Sunday, May 06, 2007

FABLES: 1001 NIGHTS OF SNOWFALL by various

FABLES: 1001 NIGHTS OF SNOWFALL
by Bill Willingham, Charles Vess, Michael Kaluta, John Bolton, Mark Buckingham, James Jean, Mark Wheatley, Derek Kirk Kim, Tara McPherson, Esao Andrews, Brian Bolland & Jill Thompson

I've read a handful of the on-going FABLES series over the years, never really got too much into it. The art was usually really good, but the writing was uneven. Clever bits every now and then, but rarely as clever as it felt like the writer thought they were (I can never quite put my finger on it, but Willingham's writing is the type that sometimes just exudes an air of smarminess), and irritating stuff just as common as the good stuff.

Anyway, last year they put out this book of short stories based on the series (which, for those who don't know, is that characters who inspired all the old public domain fables, fairy tales and fantasies are real, with a large group of them living in exile in modern day Earth after being driven out of their native lands by a mysterious Adversary). This collection is set in the early days of that exile, when Snow White goes to warn and enlist the aid of Arabian fables in their cause. In this framing sequence (prose illustrated by Michael Kaluta and Charles Vess) she finds herself cast in the role of Scheherazade in the Arabian Nights, telling the Sultan stories night after night to avoid execution. The stories she tells are about herself and the other FABLES characters, generally in the form of "What really happened" or "What happened next" on the stories everyone knows, or what happened when the Adversary attacked.

I had a slightly better reaction to this than I did the on-going series. The art was excellent, with each artist being well suited to their individual story, and well-handled in production (not always a given in comics, alas). No surprise on a lot of the familiar names (the Kaluta/Vess illustrations on the framing sequence are as gorgeous as you'd expect (see this page for a look at how they collaborated)), but the artists who were new to me were great as well.

The writing still had the mix of clever, not-as-clever-as-it-thinks and just plain irritating, but leaning more towards the first.

"A Most Troublesome Woman" is the framing sequence, and my favourite art in the book. I'm just a sucker for Vess's work, and he's a good combination with Kaluta (I think the only previous time the worked together was on some minor STARSTRUCK related stuff). The writing strikes a few sour notes, and I'm not sure on the chronology at all (I'm pretty that in the real world the story of the 1001 Nights far pre-dates when this story could take place, but I'm not quite up on my Fables-logic of what influenced what).

"The Fencing Lessons" is a long story that combines the "what happened next" and "what really happened" concepts for the story of Snow White. It's kind of predictable, and I'll give Willingham the benefit of the doubt and assume he didn't intend for the ending to a surprise to anyone. John Bolton's art it pretty good, although a disappointment considering how much I like some of his older work.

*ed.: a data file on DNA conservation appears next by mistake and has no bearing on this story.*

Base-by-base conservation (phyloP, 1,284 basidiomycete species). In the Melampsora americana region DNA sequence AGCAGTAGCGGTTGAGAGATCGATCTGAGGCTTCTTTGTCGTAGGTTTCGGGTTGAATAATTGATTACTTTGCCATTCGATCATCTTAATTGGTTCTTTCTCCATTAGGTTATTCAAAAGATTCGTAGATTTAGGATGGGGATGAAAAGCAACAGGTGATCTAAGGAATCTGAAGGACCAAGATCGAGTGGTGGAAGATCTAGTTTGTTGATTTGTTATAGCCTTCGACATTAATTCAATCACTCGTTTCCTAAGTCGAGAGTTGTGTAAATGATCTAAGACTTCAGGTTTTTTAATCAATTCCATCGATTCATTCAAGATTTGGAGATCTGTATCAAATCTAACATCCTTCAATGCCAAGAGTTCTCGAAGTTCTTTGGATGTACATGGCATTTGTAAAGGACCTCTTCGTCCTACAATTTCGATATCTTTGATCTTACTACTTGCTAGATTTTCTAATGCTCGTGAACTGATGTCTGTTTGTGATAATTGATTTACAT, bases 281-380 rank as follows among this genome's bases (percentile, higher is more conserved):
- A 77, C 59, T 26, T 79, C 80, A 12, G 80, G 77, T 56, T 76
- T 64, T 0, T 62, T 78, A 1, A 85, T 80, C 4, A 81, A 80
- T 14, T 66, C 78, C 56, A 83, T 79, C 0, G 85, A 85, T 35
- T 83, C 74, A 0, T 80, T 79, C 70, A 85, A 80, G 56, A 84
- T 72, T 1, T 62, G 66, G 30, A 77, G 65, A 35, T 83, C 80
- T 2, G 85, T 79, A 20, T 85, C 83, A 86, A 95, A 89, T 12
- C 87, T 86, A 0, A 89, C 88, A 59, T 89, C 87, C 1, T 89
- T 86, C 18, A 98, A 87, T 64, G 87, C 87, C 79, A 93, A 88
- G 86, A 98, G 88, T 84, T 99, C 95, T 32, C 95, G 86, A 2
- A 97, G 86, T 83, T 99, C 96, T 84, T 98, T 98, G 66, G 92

"The Christmas Pies" takes off from animal fables, showing what happens in the forest when the Adversary tries to take over. Nicely designed by the ever-versatile Mark Buckingham and a smart story with a twist I didn't see coming.

"A Frog's Eye View" is a short bit drawn by James Jean, who also does the covers to a lot of FABLES stuff. Gorgeous little story about the aftermath of a princess kissing a frog, though the actual story didn't really interest me.

"The Runt" is my overall favourite story in the book, with some great art by Mark Wheatley, and presenting the origin of the "Bigby Wolf"/"Big Bad Wolf" character in the series. In typical FABLES fashion, he's the source for virtually every wolf character in any public domain fantasy story, and there are some clever twists on some of those. Wheatley's expressive style really sells it.


"A Mother's Love" is a short little story about fighting rabbits and a reverse of the usual "Frog Prince" type curse. Fortunately short at just three pages, so it makes its point quickly and doesn't wear out its welcome. Attractive artwork by Derek Kirk Kim completes the package.

"Diaspora" is another tale of Snow White, this time with her sister Rose Red (mixing a few fairy tales together), on the run from the Adversary and encountering a witch in the ruins of a house made of gingerbread. This one is pretty much just a story fragment in the larger FABLES tapestry, so doesn't work as well as I imagine it would knowing the series. Some nicely off-kilter art by Tara McPherson, though.

"The Witch's Tale" takes place in the middle of the above story, as the Witch gives her life story in a story drawn by Esao Andrews. As it goes in FABLES, she's the Witch character in any number of stories, although with far darker twists.

"What You Wish For" is a two-page story by Brian Bolland, which I guess fills his quota of non-cover and non-Mr. Mamoulian comic book art for at least a year (is anyone else surprised that we aren't still waiting for CAMELOT 3000 to end?). No real point to the story, but it's pretty enough to look at.

"Fair Division" is drawn by Jill Thompson and explores another region of the Fables lands under attack, this time that of King Cole and his talking animal subjects. Nice little piece, although the ending is another one of those that probably only makes sense if you read the series.

So a pretty solid book, well worth taking a look at. Doesn't really convince me to read the on-going series, but I'm more inclined to give them a look someday.

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